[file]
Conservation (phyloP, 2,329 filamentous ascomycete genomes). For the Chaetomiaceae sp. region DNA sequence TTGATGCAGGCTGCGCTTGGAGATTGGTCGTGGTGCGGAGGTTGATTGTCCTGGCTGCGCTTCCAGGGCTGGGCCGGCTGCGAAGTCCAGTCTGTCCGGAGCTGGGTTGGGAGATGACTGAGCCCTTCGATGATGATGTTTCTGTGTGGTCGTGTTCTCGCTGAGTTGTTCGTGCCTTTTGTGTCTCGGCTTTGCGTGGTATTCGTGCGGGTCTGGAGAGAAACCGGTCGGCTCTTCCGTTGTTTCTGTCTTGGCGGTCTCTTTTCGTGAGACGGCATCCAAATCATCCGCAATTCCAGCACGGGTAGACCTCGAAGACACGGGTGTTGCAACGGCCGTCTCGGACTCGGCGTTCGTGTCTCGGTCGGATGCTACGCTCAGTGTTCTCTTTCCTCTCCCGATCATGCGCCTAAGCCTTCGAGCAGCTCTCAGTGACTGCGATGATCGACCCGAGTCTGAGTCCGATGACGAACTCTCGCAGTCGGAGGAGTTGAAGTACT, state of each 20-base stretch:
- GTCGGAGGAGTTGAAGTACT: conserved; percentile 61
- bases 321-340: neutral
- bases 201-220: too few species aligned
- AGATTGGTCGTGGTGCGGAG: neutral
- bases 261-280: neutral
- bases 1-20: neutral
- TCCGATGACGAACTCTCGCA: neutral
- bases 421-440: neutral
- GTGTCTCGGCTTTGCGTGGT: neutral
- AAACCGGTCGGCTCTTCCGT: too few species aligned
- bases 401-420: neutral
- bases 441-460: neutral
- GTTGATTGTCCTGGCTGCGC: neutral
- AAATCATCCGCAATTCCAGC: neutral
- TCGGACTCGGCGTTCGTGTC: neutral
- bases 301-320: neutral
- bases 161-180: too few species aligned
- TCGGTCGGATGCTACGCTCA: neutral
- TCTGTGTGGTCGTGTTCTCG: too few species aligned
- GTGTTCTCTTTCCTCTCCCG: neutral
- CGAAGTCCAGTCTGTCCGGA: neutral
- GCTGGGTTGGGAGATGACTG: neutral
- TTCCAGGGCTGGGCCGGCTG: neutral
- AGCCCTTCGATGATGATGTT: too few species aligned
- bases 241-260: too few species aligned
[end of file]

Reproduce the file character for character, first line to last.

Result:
Conservation (phyloP, 2,329 filamentous ascomycete genomes). For the Chaetomiaceae sp. region DNA sequence TTGATGCAGGCTGCGCTTGGAGATTGGTCGTGGTGCGGAGGTTGATTGTCCTGGCTGCGCTTCCAGGGCTGGGCCGGCTGCGAAGTCCAGTCTGTCCGGAGCTGGGTTGGGAGATGACTGAGCCCTTCGATGATGATGTTTCTGTGTGGTCGTGTTCTCGCTGAGTTGTTCGTGCCTTTTGTGTCTCGGCTTTGCGTGGTATTCGTGCGGGTCTGGAGAGAAACCGGTCGGCTCTTCCGTTGTTTCTGTCTTGGCGGTCTCTTTTCGTGAGACGGCATCCAAATCATCCGCAATTCCAGCACGGGTAGACCTCGAAGACACGGGTGTTGCAACGGCCGTCTCGGACTCGGCGTTCGTGTCTCGGTCGGATGCTACGCTCAGTGTTCTCTTTCCTCTCCCGATCATGCGCCTAAGCCTTCGAGCAGCTCTCAGTGACTGCGATGATCGACCCGAGTCTGAGTCCGATGACGAACTCTCGCAGTCGGAGGAGTTGAAGTACT, state of each 20-base stretch:
- GTCGGAGGAGTTGAAGTACT: conserved; percentile 61
- bases 321-340: neutral
- bases 201-220: too few species aligned
- AGATTGGTCGTGGTGCGGAG: neutral
- bases 261-280: neutral
- bases 1-20: neutral
- TCCGATGACGAACTCTCGCA: neutral
- bases 421-440: neutral
- GTGTCTCGGCTTTGCGTGGT: neutral
- AAACCGGTCGGCTCTTCCGT: too few species aligned
- bases 401-420: neutral
- bases 441-460: neutral
- GTTGATTGTCCTGGCTGCGC: neutral
- AAATCATCCGCAATTCCAGC: neutral
- TCGGACTCGGCGTTCGTGTC: neutral
- bases 301-320: neutral
- bases 161-180: too few species aligned
- TCGGTCGGATGCTACGCTCA: neutral
- TCTGTGTGGTCGTGTTCTCG: too few species aligned
- GTGTTCTCTTTCCTCTCCCG: neutral
- CGAAGTCCAGTCTGTCCGGA: neutral
- GCTGGGTTGGGAGATGACTG: neutral
- TTCCAGGGCTGGGCCGGCTG: neutral
- AGCCCTTCGATGATGATGTT: too few species aligned
- bases 241-260: too few species aligned